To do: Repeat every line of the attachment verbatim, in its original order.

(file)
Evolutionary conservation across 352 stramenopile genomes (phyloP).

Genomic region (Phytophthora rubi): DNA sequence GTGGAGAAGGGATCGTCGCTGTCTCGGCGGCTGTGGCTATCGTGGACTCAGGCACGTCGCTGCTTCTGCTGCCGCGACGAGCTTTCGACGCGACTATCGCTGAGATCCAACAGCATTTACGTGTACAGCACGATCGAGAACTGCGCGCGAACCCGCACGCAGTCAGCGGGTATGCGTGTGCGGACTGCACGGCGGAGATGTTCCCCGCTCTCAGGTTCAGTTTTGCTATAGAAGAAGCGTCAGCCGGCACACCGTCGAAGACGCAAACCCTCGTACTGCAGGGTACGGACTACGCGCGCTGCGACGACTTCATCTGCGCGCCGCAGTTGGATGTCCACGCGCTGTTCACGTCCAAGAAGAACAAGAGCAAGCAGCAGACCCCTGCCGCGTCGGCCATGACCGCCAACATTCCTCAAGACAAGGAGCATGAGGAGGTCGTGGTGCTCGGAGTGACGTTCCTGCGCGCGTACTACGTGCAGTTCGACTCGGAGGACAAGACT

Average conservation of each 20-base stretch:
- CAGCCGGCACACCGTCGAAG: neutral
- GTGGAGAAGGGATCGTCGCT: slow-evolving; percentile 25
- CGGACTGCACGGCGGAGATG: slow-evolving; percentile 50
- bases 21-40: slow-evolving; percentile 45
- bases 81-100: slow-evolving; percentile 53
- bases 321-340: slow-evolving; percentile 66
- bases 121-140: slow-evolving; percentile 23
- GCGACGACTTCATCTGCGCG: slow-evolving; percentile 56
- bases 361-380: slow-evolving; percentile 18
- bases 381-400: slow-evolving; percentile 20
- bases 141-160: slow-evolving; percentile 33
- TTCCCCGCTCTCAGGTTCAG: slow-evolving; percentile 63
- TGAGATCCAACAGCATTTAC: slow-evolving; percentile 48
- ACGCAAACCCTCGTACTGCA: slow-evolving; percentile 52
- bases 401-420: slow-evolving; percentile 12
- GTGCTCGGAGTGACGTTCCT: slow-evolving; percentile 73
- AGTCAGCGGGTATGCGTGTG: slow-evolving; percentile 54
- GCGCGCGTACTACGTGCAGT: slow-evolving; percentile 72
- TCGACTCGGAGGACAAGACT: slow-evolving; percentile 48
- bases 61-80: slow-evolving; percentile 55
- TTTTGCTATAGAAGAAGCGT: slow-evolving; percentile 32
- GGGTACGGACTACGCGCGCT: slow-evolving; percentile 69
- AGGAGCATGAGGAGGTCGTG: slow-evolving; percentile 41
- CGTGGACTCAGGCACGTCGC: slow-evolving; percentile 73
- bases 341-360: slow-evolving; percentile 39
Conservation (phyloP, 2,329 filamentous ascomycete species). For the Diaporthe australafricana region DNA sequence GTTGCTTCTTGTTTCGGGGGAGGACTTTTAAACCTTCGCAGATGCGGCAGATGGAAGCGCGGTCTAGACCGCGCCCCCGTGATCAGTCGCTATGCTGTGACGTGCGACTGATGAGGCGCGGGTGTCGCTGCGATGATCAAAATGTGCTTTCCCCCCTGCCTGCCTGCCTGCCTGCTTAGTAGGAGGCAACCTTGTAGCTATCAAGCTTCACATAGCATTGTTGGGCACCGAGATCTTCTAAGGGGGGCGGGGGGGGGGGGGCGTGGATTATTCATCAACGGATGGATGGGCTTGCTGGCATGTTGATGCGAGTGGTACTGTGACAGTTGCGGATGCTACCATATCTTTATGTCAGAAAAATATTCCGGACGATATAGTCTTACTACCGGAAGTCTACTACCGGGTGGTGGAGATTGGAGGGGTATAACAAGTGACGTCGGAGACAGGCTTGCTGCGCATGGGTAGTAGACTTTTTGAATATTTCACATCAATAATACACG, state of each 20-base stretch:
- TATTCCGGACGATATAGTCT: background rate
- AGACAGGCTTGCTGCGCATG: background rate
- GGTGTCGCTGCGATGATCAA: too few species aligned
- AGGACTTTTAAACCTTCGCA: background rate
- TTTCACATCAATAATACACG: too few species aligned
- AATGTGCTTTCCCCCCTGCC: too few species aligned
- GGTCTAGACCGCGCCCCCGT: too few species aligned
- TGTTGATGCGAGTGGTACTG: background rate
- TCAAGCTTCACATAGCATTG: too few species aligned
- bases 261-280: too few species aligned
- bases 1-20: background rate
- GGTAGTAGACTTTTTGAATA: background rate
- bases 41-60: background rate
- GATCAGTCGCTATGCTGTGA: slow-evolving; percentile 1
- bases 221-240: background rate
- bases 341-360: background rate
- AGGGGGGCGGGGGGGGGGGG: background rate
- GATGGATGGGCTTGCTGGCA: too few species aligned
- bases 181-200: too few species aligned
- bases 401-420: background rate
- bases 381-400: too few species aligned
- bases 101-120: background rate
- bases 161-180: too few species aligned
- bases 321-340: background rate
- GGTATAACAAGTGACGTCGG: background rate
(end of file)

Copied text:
Evolutionary conservation across 352 stramenopile genomes (phyloP).

Genomic region (Phytophthora rubi): DNA sequence GTGGAGAAGGGATCGTCGCTGTCTCGGCGGCTGTGGCTATCGTGGACTCAGGCACGTCGCTGCTTCTGCTGCCGCGACGAGCTTTCGACGCGACTATCGCTGAGATCCAACAGCATTTACGTGTACAGCACGATCGAGAACTGCGCGCGAACCCGCACGCAGTCAGCGGGTATGCGTGTGCGGACTGCACGGCGGAGATGTTCCCCGCTCTCAGGTTCAGTTTTGCTATAGAAGAAGCGTCAGCCGGCACACCGTCGAAGACGCAAACCCTCGTACTGCAGGGTACGGACTACGCGCGCTGCGACGACTTCATCTGCGCGCCGCAGTTGGATGTCCACGCGCTGTTCACGTCCAAGAAGAACAAGAGCAAGCAGCAGACCCCTGCCGCGTCGGCCATGACCGCCAACATTCCTCAAGACAAGGAGCATGAGGAGGTCGTGGTGCTCGGAGTGACGTTCCTGCGCGCGTACTACGTGCAGTTCGACTCGGAGGACAAGACT

Average conservation of each 20-base stretch:
- CAGCCGGCACACCGTCGAAG: neutral
- GTGGAGAAGGGATCGTCGCT: slow-evolving; percentile 25
- CGGACTGCACGGCGGAGATG: slow-evolving; percentile 50
- bases 21-40: slow-evolving; percentile 45
- bases 81-100: slow-evolving; percentile 53
- bases 321-340: slow-evolving; percentile 66
- bases 121-140: slow-evolving; percentile 23
- GCGACGACTTCATCTGCGCG: slow-evolving; percentile 56
- bases 361-380: slow-evolving; percentile 18
- bases 381-400: slow-evolving; percentile 20
- bases 141-160: slow-evolving; percentile 33
- TTCCCCGCTCTCAGGTTCAG: slow-evolving; percentile 63
- TGAGATCCAACAGCATTTAC: slow-evolving; percentile 48
- ACGCAAACCCTCGTACTGCA: slow-evolving; percentile 52
- bases 401-420: slow-evolving; percentile 12
- GTGCTCGGAGTGACGTTCCT: slow-evolving; percentile 73
- AGTCAGCGGGTATGCGTGTG: slow-evolving; percentile 54
- GCGCGCGTACTACGTGCAGT: slow-evolving; percentile 72
- TCGACTCGGAGGACAAGACT: slow-evolving; percentile 48
- bases 61-80: slow-evolving; percentile 55
- TTTTGCTATAGAAGAAGCGT: slow-evolving; percentile 32
- GGGTACGGACTACGCGCGCT: slow-evolving; percentile 69
- AGGAGCATGAGGAGGTCGTG: slow-evolving; percentile 41
- CGTGGACTCAGGCACGTCGC: slow-evolving; percentile 73
- bases 341-360: slow-evolving; percentile 39
Conservation (phyloP, 2,329 filamentous ascomycete species). For the Diaporthe australafricana region DNA sequence GTTGCTTCTTGTTTCGGGGGAGGACTTTTAAACCTTCGCAGATGCGGCAGATGGAAGCGCGGTCTAGACCGCGCCCCCGTGATCAGTCGCTATGCTGTGACGTGCGACTGATGAGGCGCGGGTGTCGCTGCGATGATCAAAATGTGCTTTCCCCCCTGCCTGCCTGCCTGCCTGCTTAGTAGGAGGCAACCTTGTAGCTATCAAGCTTCACATAGCATTGTTGGGCACCGAGATCTTCTAAGGGGGGCGGGGGGGGGGGGGCGTGGATTATTCATCAACGGATGGATGGGCTTGCTGGCATGTTGATGCGAGTGGTACTGTGACAGTTGCGGATGCTACCATATCTTTATGTCAGAAAAATATTCCGGACGATATAGTCTTACTACCGGAAGTCTACTACCGGGTGGTGGAGATTGGAGGGGTATAACAAGTGACGTCGGAGACAGGCTTGCTGCGCATGGGTAGTAGACTTTTTGAATATTTCACATCAATAATACACG, state of each 20-base stretch:
- TATTCCGGACGATATAGTCT: background rate
- AGACAGGCTTGCTGCGCATG: background rate
- GGTGTCGCTGCGATGATCAA: too few species aligned
- AGGACTTTTAAACCTTCGCA: background rate
- TTTCACATCAATAATACACG: too few species aligned
- AATGTGCTTTCCCCCCTGCC: too few species aligned
- GGTCTAGACCGCGCCCCCGT: too few species aligned
- TGTTGATGCGAGTGGTACTG: background rate
- TCAAGCTTCACATAGCATTG: too few species aligned
- bases 261-280: too few species aligned
- bases 1-20: background rate
- GGTAGTAGACTTTTTGAATA: background rate
- bases 41-60: background rate
- GATCAGTCGCTATGCTGTGA: slow-evolving; percentile 1
- bases 221-240: background rate
- bases 341-360: background rate
- AGGGGGGCGGGGGGGGGGGG: background rate
- GATGGATGGGCTTGCTGGCA: too few species aligned
- bases 181-200: too few species aligned
- bases 401-420: background rate
- bases 381-400: too few species aligned
- bases 101-120: background rate
- bases 161-180: too few species aligned
- bases 321-340: background rate
- GGTATAACAAGTGACGTCGG: background rate